In the immediate post war period soldiers leaving the military were issued with small red hardback records of service. These documents recorded their time in the military and acted as a form of reference for the man seeking employment, with details of all the qualifications and training he had received in the military as well as remarks from his commanding officer on his characters, intelligence and skills. The books were only thin documents, but the hardback covers ensured they would stay in good condition. The covers were red, with the army’s badge printed in black:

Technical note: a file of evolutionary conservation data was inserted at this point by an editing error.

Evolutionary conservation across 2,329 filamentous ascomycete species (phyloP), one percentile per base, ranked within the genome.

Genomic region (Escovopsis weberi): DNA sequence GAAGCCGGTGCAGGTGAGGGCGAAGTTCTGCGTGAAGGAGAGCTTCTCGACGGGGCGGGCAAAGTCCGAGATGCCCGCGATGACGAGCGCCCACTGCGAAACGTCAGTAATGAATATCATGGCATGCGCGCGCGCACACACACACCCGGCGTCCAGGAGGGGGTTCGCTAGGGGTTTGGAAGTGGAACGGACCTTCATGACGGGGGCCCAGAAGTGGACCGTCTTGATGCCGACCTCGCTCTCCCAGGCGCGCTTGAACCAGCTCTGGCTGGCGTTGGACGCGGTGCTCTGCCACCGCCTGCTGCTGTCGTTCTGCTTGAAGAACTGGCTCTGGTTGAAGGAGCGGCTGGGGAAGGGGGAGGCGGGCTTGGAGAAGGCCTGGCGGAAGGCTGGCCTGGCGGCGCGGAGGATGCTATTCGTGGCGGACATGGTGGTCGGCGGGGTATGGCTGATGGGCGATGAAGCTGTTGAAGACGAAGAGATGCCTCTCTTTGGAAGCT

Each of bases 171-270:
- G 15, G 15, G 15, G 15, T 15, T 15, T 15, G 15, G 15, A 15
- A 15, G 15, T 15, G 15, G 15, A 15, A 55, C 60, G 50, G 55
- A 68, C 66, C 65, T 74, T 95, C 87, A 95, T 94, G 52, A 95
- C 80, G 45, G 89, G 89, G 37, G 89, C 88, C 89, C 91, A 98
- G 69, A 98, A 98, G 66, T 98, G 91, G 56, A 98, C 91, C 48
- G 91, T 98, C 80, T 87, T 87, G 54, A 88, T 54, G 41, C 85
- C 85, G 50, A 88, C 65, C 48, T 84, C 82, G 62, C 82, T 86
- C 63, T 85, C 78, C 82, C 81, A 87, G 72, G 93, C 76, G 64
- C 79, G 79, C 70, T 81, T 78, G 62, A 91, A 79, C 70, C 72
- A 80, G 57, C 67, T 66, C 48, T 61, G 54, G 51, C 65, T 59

The opening pages detailed some basic information about the man and distinguishing features to help reduce the risk of fraud, together with space for the commander’s comments. In this case the book was issued for a soldier who had served in the Life Guards:
The next pages detail his length of service and where he was deployed during his time in the army:
The rest of the booklet details things such as his education:
The blank space in this book suggests a man who was happy to serve out his time without pursuing any of the possible opportunities the army might have offered him, indeed the statement by his commanding officer alludes to as much saying ‘he has spasms of great enthusiasm, only to allow this to flag as his enthusiasm wanes’. One wonders if a modern appraisal would ever be this blunt?